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Monday, August 10, 2015

Herbert Hoover Portraits

Herbert Clark Hoover, 1956, Elmer Wesley Greene
Five presidents of the United States were born in the month of August. President Herbert Clark Hoover was one of them, the second in this series, also the 31st man to hold that office. Elected in 1928 just in time for the onset of the Great Depression; and likely because of that unfortunate circumstantial encounter with history, he was a one-term president, serving from 1928 to 1932. It's a common practice to blame Hoover for the economic calamity, although the causes of the 1929 financial collapse are much too complex to lay squarely at Hoover's feet. Historians will argue from now to eternity as to how much responsibility Hoover had, if not in causing the economic debacle of the 1930s, at least in worsening and prolonging its effects. It might be considered a telling consequence of this quandary that his official White House portrait (above) was not painted until 1956, some twenty-four years after Hoover left office. and just eight years before his death. The artist was Elmer Wesley Greene.

President Herbert Hoover, 1931, Douglas Chandor
As with the other presidents we've depicted, there are two important portraits and any number of minor efforts by major and minor artists, many painted from old photos long after the presidents death. Herbert Hoover is no exception. Besides that which hangs in the White House, the second most important portrait of a president is the one which hangs in the National Portrait Gallery just a few blocks east. In Hoover's case, that portrait (above) is the one painted by Douglas Chandor in 1931 while President Hoover was still in office. This one was commissioned by Time magazine for its cover, but the president kept delaying the settings with the artist to the point that by the time it was finished, Time was no longer interested in using it. Thus Hoover became the only president in the history of the magazine who did not appear on its cover. It's interesting to compare the two paintings and note how the passage of twenty-five years changed the man's face.

One of the better portraits of Hoover painted from a photo.

Diluted oils used to colorize a
black and white photo.
As the Time episode indicates, Herbert Hoover did not like sitting for portraits. So far as I can tell, the Chandor portrait and the one by Greene are the only two for which he actually posed. All others were either painted from photos, or copied from Chandor's effort. In one case, the artists, Harris & Ewing (left), did not paint from a photo of Hoover but painted on it, colorizing the black and white print (perhaps several of them) with highly-diluted, transparent oils. In so doing, they gave a whole new meaning to the designation "painted portrait." In that they were painted from photos, most of the other portraits of Hoover are by unknown artists from black and white photos. Thus the facial coloration and lighting varies from the source photos somewhat, though the features and the likenesses are usually quite accurate. Unlike most other presidential portraits, virtually all of these were head and shoulders renderings.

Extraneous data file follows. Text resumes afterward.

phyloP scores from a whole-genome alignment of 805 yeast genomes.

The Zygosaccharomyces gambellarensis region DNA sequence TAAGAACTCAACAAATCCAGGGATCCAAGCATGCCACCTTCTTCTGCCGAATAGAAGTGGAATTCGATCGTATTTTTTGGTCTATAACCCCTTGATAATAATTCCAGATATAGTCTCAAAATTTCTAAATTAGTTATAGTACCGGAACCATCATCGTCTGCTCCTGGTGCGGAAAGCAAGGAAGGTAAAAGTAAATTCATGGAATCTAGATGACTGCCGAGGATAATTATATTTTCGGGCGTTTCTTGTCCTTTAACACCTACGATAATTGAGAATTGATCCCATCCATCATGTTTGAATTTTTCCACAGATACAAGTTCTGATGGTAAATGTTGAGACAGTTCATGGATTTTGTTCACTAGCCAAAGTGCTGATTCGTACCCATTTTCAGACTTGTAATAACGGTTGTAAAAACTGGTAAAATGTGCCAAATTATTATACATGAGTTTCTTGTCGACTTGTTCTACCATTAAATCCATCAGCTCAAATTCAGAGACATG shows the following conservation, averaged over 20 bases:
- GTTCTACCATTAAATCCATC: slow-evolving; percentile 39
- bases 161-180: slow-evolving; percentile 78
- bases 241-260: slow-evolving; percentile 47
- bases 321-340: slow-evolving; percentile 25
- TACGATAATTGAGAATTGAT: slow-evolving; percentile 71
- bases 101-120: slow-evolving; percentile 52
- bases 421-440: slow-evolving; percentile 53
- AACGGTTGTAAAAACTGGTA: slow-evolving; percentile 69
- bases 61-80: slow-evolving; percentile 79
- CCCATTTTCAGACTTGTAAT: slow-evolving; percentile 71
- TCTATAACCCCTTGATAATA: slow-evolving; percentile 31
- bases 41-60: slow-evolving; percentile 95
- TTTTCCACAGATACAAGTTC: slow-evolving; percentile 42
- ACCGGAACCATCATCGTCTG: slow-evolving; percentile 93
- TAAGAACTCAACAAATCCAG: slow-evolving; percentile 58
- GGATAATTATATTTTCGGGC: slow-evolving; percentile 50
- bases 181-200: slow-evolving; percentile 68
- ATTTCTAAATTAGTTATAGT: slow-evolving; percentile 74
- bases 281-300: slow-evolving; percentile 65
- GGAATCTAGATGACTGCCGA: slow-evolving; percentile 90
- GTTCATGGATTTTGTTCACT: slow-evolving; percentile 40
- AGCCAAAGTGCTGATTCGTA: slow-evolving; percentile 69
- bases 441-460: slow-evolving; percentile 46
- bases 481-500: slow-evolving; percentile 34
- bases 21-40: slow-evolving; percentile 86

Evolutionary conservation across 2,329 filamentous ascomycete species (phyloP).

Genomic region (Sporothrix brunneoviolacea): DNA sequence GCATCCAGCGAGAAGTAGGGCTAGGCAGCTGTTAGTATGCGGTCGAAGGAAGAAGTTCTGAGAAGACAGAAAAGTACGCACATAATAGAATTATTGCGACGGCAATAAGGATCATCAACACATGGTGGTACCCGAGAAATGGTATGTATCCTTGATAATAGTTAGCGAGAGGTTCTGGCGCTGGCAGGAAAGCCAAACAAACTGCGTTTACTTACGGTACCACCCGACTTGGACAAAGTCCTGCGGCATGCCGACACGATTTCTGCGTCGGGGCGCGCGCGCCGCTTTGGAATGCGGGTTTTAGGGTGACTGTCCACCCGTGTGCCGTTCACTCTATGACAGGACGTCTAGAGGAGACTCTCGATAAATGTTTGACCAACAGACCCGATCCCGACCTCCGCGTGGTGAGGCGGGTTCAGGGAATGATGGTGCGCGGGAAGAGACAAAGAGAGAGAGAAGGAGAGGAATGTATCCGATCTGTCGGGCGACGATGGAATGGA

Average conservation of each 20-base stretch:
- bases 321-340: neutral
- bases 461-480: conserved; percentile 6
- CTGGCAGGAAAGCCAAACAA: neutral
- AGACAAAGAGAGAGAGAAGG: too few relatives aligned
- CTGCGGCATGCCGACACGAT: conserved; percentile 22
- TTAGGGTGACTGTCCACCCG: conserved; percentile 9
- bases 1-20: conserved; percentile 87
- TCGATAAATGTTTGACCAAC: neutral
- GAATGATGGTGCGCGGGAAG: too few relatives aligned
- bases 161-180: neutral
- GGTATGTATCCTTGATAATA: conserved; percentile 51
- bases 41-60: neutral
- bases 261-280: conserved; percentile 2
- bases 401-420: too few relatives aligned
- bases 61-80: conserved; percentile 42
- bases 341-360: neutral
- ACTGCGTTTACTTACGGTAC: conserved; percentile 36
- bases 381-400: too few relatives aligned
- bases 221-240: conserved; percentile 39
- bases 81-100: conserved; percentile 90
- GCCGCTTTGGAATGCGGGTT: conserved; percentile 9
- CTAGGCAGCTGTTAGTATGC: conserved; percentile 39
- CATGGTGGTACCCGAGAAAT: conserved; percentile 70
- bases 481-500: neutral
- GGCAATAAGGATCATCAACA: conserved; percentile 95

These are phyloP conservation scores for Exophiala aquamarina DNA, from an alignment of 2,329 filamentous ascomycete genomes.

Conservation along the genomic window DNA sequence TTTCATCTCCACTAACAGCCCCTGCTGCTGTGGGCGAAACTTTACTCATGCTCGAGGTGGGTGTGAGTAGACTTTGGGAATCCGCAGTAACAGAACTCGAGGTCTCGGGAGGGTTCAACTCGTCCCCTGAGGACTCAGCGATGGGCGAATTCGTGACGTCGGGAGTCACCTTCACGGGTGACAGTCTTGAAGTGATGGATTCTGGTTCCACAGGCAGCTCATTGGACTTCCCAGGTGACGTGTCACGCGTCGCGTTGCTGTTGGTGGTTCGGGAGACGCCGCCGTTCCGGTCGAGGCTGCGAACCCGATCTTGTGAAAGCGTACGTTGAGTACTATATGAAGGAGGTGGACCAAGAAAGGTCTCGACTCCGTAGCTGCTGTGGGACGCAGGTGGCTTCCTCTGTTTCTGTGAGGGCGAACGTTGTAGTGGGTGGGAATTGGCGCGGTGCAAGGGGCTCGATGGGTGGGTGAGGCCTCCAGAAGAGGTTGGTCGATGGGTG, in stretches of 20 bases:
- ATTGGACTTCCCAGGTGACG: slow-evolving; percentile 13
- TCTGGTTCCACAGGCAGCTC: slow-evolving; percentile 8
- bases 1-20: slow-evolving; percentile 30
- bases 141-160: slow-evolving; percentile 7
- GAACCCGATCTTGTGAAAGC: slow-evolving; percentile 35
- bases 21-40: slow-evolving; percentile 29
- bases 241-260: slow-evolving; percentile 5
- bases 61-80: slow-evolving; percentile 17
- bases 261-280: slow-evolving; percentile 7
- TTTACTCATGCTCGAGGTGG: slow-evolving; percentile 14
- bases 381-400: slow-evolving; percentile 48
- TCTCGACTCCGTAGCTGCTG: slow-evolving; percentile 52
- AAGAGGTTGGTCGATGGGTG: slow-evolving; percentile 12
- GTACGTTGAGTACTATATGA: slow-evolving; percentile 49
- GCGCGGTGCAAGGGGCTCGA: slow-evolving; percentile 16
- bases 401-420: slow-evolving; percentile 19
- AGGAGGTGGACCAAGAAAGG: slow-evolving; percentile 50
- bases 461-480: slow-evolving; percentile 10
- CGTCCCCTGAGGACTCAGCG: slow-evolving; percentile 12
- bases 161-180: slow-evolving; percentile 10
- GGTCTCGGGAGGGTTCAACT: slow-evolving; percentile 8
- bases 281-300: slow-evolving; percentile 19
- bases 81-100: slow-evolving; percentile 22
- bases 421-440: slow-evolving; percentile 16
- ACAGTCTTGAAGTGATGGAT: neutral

Two of the uneven examples of Hoover rendered from photos.             
First Lady Lou Hoover. White House
portrait, Lydia Field Emmet
Herbert Hoover was born in 1874. He died in 1964 at the age on ninety, making him the third longest-lived president (after Gerald Ford (93) and Ronald Reagan (also 93, but 45 days short of Ford's record). However two living presidents, George H.W. Bush and Jimmy Carter seem determined to replace Hoover in third place. Hoover was a mining engineer by profession who worked solving geological problems in countries around the world. He Married Lou Henry (right) in 1899 just before they headed off to China on a job. Proving himself a capable problem solver, Hoover got involved in politics solely through appointments, first by President Woodrow Wilson, to head the humanitarian relief efforts in war-torn Belgium after WW I, and later as Secretary of Commerce during the Harding and Coolidge administrations. In fact Hoover had never held elective office until he became president. He was also the last cabinet secretary to be elected president. Thus politics was something of a sideline for Hoover, which may explain a lot as to what he did and didn't do when faced with an economic crisis the depth and scope of the Great Depression.

Herbert Hoover as seen by a
more modern artist.




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